What is Meningitis ? Symptoms , How is it Transmitted ? Diagnostic Methods , Treatment Methods

Updated: Nov 8

What is Meningitis ?

Meningitis, defined as inflammation of the membranes surrounding the brain and spinal cord, is a disease that requires immediate medical attention.

Fever, headache and vomiting are the main symptoms of meningitis; however, these symptoms can also be detected in some other diseases. Therefore, in the presence of such symptoms, it is very important to apply to a health institution quickly.


1.What is Meningitis ?


3.How is it Transmitted ?

4.Diagnostic Methods

5.Treatment Methods

Viruses are the most common cause of meningitis. However, bacteria, fungi or parasites can also cause meningitis.

Although meningitis can be seen at any age, the risk is quite high in newborns and children younger than 1 year old. However, the incidence of meningitis is increasing in people over the age of 60.

Combined vaccines in childhood provide protection against many bacteria that cause meningitis. However, it is very important for parents to consider the symptoms of the disease, to start the treatment without losing time and to prevent the disease from causing harm.

Meningitis caused by viruses is the most common type and is less severe than others. Bacterial meningitis, although relatively rare, can have very serious consequences if left untreated.

What is Meningitis ? Symptoms , How is it Transmitted ? Diagnostic Methods , Treatment Methods

The enterovirus family, which is generally associated with the digestive system, can cause meningitis with viruses that cause diseases such as chickenpox, measles, mumps, herpes. In addition to these, bacteria such as Streptococcus pneumoniae, Neisseria mengitidis, Haemophilus influenza type B are among the causes of meningitis.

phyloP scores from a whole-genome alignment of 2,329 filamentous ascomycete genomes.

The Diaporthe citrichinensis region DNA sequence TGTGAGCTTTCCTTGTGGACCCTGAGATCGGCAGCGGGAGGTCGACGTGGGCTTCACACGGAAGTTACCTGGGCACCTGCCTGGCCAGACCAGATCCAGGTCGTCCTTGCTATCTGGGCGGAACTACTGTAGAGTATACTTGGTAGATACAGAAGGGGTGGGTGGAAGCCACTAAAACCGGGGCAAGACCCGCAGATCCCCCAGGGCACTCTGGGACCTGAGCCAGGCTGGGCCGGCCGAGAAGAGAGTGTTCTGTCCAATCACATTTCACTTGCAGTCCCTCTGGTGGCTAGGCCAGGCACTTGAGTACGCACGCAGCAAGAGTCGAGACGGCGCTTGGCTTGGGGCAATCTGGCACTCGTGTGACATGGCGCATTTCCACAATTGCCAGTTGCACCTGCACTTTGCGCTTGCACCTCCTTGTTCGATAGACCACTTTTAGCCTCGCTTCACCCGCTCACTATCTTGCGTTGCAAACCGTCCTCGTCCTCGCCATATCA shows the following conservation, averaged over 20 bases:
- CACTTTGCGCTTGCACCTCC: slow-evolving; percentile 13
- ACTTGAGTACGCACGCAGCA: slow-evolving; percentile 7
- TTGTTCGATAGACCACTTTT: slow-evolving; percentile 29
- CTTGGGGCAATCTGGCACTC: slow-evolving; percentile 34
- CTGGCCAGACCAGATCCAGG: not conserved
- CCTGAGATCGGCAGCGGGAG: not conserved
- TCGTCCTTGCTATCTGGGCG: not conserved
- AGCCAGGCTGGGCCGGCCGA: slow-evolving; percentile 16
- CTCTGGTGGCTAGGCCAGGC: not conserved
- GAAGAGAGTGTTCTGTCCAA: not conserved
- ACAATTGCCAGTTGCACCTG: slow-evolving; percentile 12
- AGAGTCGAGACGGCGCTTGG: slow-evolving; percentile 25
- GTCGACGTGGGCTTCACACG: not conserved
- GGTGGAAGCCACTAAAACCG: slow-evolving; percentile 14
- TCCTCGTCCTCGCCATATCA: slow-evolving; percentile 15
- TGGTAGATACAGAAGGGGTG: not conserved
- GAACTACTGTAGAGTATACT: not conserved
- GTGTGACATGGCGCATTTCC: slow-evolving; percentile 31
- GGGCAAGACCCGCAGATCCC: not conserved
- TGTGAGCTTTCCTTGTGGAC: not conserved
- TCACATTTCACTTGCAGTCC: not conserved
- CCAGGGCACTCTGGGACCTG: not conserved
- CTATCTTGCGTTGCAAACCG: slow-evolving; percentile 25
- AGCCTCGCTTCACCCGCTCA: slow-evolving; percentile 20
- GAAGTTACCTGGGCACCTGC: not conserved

Childhood and later vaccinations protect against most disease-causing infections.


Some of the symptoms that can be seen in meningitis are:

-Fever of 38 degrees or higher

-Severe headache

-Stiff neck

-Neck stiffness

-Avoid looking at bright light

-Drowsiness and unresponsiveness

-Clouding of consciousness


-Cold hands and feet


-Rapid breathing

-Joint and muscle pains

-It is very important to apply to a health institution, especially in complaints such as -High fever, confusion and headache.

The main symptoms in children are fever, neck stiffness, headache, confusion, restlessness, nausea, vomiting and inability to look at the light.

In addition, children younger than 2 years of age should be referred to the hospital, as these symptoms may indicate meningitis.

-The child's body is bent backwards with the navel up and the head back

-Eating less,

-Groaning or high-pitched crying,

-A pale and blotchy appearance

-Excessive tension and swelling of the fontanelle on the head,

-Don't be rigid.

How is it Transmitted ?

The viruses and bacteria that cause meningitis can be transmitted in the following ways:




-Using communal utensils, plates and cutlery.

Viruses or bacteria enter the body through the nose, throat, or ear and reach the brain, causing an infection.

Meningitis can occur at any age, but research shows it's more common in these age groups:

-Children under 1 year

-Teenagers and young adults (16-25 years old)

-People over 60 years old